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Wikileak: Lange's Last Laugh - 16/1/2006

LANGE'S LAST LAUGH - 16/1/2006

49814,1/16/2006 23:41,06

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WELLINGTON 000041 SIPDIS SIPDIS STATE FOR EAP/ANP AND INR/EAP OSD FOR LIZ PHU PACOM FOR POLAD HUSO E.O. 12958: DNG: CO 01/16/2013

TAGS: PINR, PREL, NZ

SUBJECT: LANGE'S LAST LAUGH


Classified By: Charge d'Affaires David R. Burnett; reasons 1.4 (B and D ).

1. (C) Former NZ Prime Minister David Lange's private papers included a copy of the highly classified 1985-86 Government Communications Security Bureau annual report detailing its activities, including cooperation with the U.S. National Security Agency. According to an article in the January 15 Sunday Star-Times newspaper, the paper had been given permission by Archives NZ - and by the Labour Cabinet - to view the documents following Lange's death in August 200

5. It is not clear if the Cabinet was aware that the papers included a GCSB document, but Cabinet Chief Executive Maarten Wevers told Charge January 16 that his staff should have known the document was there and removed it from the archivable materials. Wevers said he was under instructions from duty Minister Jim Anderton to review Cabinet and GCSB procedures to determine how the lapse ocurred and to make sure it never happened again.

2. (S) The Sunday Star-Times also excerpted memos to Lange from then Minister of Trade & Industry David Caygill and Lange's Chief of Staff John Henderson outlining conversations with the U.S. Ambassador at the time, covering his concerns that the anti-nuclear legislation had eroded trust in New Zealand, thereby threatening intelligence cooperation. The newspaper stressed the Ambassador's concern that if New Zealand were expelled from the ""five-eyes"" arrangement, the door would be opened for the United States to conduct intelligence gathering operations against the Kiwis. The Star-Times labelled the then Ambassador's language ""a clear threat"" and ""bully tactics,"" even though the language used made clear that the Ambassador was raising a potential concern and did not know whether the aftermath of the anti-nuclear flap would result in expulsion of New Zealand from the SIGINT community.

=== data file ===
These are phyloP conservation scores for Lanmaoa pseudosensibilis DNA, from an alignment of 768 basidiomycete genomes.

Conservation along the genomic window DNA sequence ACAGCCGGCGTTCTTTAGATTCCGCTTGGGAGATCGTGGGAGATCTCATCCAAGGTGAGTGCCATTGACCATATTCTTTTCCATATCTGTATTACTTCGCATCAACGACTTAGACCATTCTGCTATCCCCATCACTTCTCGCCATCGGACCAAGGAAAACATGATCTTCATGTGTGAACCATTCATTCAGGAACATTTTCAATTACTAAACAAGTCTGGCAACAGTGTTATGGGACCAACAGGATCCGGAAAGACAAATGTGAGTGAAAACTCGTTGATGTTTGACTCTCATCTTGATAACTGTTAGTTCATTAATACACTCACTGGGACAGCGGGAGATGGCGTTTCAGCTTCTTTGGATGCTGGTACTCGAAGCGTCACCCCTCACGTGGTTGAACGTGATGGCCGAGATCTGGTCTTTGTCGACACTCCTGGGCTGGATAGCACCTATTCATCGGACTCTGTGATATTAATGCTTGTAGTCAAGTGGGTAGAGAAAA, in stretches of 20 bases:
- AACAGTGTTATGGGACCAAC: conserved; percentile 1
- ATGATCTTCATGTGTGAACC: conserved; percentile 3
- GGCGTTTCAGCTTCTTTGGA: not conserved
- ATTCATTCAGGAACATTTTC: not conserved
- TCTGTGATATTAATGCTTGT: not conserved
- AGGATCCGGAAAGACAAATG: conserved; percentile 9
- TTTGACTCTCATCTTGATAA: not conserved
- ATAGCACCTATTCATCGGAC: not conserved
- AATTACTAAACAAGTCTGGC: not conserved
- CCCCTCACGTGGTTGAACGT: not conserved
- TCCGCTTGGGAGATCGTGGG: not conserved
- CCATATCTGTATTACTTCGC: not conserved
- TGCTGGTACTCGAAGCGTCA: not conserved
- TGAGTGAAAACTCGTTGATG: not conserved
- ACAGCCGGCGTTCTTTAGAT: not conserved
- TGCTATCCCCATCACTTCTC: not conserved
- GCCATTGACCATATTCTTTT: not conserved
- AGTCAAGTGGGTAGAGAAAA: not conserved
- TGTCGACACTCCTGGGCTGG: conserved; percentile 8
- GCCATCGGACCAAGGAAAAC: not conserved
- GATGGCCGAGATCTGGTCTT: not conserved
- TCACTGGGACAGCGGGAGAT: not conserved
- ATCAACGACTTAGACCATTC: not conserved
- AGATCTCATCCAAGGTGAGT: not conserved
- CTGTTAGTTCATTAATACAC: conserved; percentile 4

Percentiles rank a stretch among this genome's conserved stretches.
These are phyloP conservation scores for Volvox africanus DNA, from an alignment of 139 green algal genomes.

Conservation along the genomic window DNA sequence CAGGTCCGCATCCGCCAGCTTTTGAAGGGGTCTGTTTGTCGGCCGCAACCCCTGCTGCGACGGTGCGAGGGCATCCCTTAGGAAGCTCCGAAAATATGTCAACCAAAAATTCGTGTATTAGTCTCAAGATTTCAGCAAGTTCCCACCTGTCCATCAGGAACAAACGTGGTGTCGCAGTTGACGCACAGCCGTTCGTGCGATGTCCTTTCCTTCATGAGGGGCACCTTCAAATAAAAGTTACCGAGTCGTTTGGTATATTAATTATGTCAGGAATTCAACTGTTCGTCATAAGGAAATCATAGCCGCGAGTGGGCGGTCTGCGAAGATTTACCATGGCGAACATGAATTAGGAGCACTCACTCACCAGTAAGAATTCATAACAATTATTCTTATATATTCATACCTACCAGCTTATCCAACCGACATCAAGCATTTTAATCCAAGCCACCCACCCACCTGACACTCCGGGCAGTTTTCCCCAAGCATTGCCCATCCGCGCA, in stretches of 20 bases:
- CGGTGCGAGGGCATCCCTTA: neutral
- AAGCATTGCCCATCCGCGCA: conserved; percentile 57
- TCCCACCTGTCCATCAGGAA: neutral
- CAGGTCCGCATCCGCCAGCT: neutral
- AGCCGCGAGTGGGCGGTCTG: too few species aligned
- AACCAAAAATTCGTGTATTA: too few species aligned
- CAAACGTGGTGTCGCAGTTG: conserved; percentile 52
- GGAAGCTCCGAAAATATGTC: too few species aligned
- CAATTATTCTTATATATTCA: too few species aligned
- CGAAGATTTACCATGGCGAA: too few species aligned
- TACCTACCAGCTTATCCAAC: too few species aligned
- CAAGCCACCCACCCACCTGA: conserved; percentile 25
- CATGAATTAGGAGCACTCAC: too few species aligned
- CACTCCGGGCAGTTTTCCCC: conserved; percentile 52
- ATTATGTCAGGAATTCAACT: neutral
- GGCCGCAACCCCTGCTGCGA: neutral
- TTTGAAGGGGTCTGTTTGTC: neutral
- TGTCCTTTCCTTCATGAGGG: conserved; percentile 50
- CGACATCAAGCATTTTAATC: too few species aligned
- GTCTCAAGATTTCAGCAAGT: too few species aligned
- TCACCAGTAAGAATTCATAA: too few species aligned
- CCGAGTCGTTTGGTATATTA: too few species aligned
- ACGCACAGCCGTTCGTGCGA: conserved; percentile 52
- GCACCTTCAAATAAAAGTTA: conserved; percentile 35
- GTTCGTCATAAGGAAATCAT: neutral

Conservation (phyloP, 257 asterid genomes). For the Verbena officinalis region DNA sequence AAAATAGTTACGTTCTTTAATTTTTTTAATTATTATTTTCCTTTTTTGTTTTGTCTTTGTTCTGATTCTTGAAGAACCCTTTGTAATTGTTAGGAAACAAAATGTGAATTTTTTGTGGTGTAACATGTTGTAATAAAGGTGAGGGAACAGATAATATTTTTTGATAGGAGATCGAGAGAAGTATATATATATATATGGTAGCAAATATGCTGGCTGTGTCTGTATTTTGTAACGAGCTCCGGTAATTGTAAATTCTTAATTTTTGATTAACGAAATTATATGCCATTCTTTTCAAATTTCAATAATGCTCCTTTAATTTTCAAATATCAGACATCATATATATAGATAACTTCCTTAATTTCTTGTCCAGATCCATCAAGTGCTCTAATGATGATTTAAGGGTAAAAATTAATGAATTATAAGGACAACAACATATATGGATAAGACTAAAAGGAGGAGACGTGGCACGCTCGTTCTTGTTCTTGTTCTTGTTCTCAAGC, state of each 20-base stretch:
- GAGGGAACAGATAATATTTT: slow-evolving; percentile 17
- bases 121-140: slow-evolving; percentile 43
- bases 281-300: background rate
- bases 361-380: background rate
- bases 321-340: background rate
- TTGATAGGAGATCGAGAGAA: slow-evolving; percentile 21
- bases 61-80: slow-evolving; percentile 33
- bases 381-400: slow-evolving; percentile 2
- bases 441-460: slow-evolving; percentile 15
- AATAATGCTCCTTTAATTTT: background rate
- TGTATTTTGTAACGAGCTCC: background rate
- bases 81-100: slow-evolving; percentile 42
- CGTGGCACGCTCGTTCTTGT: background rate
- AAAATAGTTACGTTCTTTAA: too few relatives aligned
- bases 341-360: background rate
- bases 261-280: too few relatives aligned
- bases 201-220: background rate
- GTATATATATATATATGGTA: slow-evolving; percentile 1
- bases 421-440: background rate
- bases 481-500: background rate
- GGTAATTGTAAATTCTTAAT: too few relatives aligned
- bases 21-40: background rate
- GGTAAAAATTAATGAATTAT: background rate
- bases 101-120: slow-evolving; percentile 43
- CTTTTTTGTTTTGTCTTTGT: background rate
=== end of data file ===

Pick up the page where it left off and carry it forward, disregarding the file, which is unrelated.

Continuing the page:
3. (C) Comment: The Star-Times article is an embarrassment to the Government and to the Prime Minister personally, since she is the Minister charged with intelligence oversight. It raises questions about the Government's competence and its ""non-aligned"" credentials. The PM values the intelligence relationship very highly. It has ensured that New Zealand still has some access and influence in Washington while allowing Clark to maintain the Labour Party's public ambivalence about the U.S. at home. Maarten Wevers told Charge that Clark has instructed he and Minister Anderton to kill the story as quickly as possible, so that she does not have to face questions about the U.S.-NZ intelligence relationship during CDR PACOM Fallon's visit to New Zealand later this week. End Comment.

4. (C) Embassy will not address the intelligence relationship even on background. However, we do intend to background select journalists on our view of the former Ambassador's comments about the importance of trust, stressing the difference between an honest diplomatic exchange on matters of mutual concern and ""bullying."" A fairly accurate and sympathetic two-part docudrama on the ANZUS crisis has just aired over the past two weekends, and has created an appetite for discussion of the U.S.-New Zealand relationship (and the late David Lange's lack of veracity) which we would like to exploit while we can.

5. (U) Full text of the Sunday Star-Times article can be found at: http://www.stuff.co.nz/stuff/sundaystartimes/ Burnett ",16/01/2006

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